Despite winning a league-best 56 games and being built around the Defensive Player of the Year and likely back-to-back MVP, the Milwaukee Bucks lost the Eastern Conference Semifinals in five games to the underdog Miami Heat.
It was an embarrassing series for a team most picked to represent the conference in the Finals. Giannis Antetokounmpo looked helpless trying to finish games, and the team as a whole appeared just as incapable of adjusting to its opponent’s defensive schemes as it was last season when Milwaukee blew a 2-0 lead to Toronto.
The Bucks need a roster change. Khris Middleton is not a good enough No.2 option alongside Antetokounmpo to win at the highest level. Eric Bledsoe once again lost his shooting stroke at the worst time. The team needs a legitimate perimeter threat capable of creating offense down the stretch when opponents pack the paint against Antetokounmpo.
Luckily, Antetokounmpo said after the loss that he intends to stay with the team, at least for the time being. His tune could change next offseason if the team continues to underachieve, so here are five players Milwaukee could trade for to take the team to the next level and ensure Antetokounmpo re-signs.
Note: None of these five players have overly-high trade value, so a combination of the assets below should be enough to acquire one of them. Some will require a heftier package while others come cheaper.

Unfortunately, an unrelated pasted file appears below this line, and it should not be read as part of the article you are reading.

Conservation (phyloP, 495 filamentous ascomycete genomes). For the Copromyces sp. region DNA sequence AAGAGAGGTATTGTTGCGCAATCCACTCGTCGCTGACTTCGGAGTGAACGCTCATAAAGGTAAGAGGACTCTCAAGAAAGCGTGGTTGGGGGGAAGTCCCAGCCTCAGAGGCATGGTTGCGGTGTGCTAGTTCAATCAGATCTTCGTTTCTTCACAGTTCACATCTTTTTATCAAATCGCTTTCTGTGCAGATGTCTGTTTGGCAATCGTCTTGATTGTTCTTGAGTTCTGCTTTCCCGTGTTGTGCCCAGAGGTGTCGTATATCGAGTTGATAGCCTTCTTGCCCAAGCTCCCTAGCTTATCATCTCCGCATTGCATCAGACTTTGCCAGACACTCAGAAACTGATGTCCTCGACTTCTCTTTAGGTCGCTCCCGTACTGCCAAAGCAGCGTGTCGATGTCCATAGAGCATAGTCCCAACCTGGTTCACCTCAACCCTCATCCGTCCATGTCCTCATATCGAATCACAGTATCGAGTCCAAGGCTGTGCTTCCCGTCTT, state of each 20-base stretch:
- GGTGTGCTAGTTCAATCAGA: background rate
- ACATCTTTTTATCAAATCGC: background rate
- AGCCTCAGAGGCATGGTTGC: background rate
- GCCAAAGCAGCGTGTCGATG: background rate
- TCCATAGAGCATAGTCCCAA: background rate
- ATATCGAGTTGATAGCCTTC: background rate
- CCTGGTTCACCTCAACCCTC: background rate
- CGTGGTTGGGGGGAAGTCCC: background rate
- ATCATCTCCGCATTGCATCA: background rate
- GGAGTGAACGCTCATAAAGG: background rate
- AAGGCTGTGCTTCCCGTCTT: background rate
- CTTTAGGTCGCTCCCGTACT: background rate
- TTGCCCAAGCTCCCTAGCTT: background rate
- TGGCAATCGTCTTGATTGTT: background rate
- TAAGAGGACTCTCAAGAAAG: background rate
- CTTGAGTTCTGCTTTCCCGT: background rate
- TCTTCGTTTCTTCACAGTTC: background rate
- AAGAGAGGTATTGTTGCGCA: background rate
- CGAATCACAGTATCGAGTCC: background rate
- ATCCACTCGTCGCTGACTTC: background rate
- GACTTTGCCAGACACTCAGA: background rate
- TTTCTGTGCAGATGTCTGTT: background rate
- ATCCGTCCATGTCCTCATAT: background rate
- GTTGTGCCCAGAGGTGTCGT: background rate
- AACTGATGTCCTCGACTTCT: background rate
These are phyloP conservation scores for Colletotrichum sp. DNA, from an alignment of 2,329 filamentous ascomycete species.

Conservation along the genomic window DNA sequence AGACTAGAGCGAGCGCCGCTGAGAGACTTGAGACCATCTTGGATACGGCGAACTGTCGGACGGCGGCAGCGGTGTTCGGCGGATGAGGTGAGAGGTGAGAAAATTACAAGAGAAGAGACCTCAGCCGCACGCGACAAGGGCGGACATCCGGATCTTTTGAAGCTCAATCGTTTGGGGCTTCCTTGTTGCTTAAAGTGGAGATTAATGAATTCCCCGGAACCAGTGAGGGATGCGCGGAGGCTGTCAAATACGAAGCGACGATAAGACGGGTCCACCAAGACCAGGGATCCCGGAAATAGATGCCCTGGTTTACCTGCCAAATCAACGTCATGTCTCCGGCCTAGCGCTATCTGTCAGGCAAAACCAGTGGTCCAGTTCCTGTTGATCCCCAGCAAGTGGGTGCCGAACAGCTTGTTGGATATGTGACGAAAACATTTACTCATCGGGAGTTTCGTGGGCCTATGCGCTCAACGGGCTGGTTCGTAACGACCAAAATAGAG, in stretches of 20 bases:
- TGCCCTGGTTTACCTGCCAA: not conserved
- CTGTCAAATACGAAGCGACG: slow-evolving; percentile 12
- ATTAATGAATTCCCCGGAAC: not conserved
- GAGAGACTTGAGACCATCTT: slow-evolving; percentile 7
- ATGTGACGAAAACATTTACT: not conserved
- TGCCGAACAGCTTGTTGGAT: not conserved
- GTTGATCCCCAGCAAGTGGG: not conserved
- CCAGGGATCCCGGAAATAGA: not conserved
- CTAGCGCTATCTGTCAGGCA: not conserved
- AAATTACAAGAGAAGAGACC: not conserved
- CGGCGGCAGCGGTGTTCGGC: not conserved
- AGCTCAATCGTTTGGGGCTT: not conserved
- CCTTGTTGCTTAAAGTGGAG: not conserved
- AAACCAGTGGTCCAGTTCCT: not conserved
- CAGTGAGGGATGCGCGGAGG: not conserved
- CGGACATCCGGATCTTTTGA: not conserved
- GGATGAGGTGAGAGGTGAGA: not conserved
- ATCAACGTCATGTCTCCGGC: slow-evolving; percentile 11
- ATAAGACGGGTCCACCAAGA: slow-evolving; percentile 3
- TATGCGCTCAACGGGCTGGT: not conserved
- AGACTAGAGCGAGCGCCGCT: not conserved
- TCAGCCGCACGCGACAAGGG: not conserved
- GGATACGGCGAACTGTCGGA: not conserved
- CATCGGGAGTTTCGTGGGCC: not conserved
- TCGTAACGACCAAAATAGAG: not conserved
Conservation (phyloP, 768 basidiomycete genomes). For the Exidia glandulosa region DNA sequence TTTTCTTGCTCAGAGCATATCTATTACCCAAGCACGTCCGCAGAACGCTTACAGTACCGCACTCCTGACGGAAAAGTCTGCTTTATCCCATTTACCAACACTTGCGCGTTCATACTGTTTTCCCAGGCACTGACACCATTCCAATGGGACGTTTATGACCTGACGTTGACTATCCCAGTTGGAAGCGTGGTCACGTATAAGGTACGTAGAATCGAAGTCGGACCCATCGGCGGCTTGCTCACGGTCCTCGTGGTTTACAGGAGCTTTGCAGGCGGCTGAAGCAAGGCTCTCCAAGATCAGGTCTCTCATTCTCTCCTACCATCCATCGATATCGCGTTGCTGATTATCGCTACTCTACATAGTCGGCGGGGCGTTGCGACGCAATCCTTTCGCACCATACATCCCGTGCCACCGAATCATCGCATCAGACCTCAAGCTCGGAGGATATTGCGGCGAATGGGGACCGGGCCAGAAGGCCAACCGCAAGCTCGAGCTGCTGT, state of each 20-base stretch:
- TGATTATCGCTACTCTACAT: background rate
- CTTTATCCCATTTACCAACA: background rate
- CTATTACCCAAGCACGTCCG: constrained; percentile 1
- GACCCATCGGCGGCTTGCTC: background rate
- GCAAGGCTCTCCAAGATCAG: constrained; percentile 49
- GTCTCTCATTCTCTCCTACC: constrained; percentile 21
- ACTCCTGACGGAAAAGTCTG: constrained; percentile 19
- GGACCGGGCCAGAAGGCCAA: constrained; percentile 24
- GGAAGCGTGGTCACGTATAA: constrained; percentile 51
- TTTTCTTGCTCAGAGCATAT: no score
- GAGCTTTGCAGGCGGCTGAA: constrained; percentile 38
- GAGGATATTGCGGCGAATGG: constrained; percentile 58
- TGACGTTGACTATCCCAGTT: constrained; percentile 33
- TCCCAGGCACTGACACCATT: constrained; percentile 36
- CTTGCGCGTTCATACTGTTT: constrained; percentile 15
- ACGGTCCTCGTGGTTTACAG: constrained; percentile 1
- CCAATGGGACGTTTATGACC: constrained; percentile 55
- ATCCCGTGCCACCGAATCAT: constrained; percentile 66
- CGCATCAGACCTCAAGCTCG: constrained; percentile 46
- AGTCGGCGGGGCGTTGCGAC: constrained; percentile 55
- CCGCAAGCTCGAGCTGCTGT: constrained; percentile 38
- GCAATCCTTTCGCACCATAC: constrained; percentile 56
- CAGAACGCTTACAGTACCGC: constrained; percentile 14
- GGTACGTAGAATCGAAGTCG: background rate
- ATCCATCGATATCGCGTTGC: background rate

Trade Package: Eric Bledsoe, Donte DiVincenzo, George Hill, Ersan Ilyasova, Thanasis Antetokounmpo, Robin Lopez (player-option), Wesley Matthews (player-option), 2020 first-round pick (No.24, via Indiana), 2023 first-round pick, 2025 first-round pick
5. Dennis Schroder
If the Thunder want to truly tank next year, moving Schroder’s expiring $15.5 million contract would be smart to get value from him before he walks in free agency. Schroder is a crafty, score-first guard who displayed significant improvement in his long-range shooting as Oklahoma City’s sixth man (38.5% from behind the arc this season).
Alongside players like Antetokounmpo and Middleton, Schroder could thrive as a third-option and playmaker. He can abuse mismatches, shoot kick-out triples and develop a pick-and-roll rapport with Antetokounmpo. Schroder’s quickness can also help push the pace in transition.
Schroder’s defense and consistency are concerns, but he’s a much more versatile offensive player than Bledsoe. He also has 46 playoff games under his belt, and although he hasn’t been great in some of them, he’ll be less of the opponent’s focus, so he can succeed as an X-factor.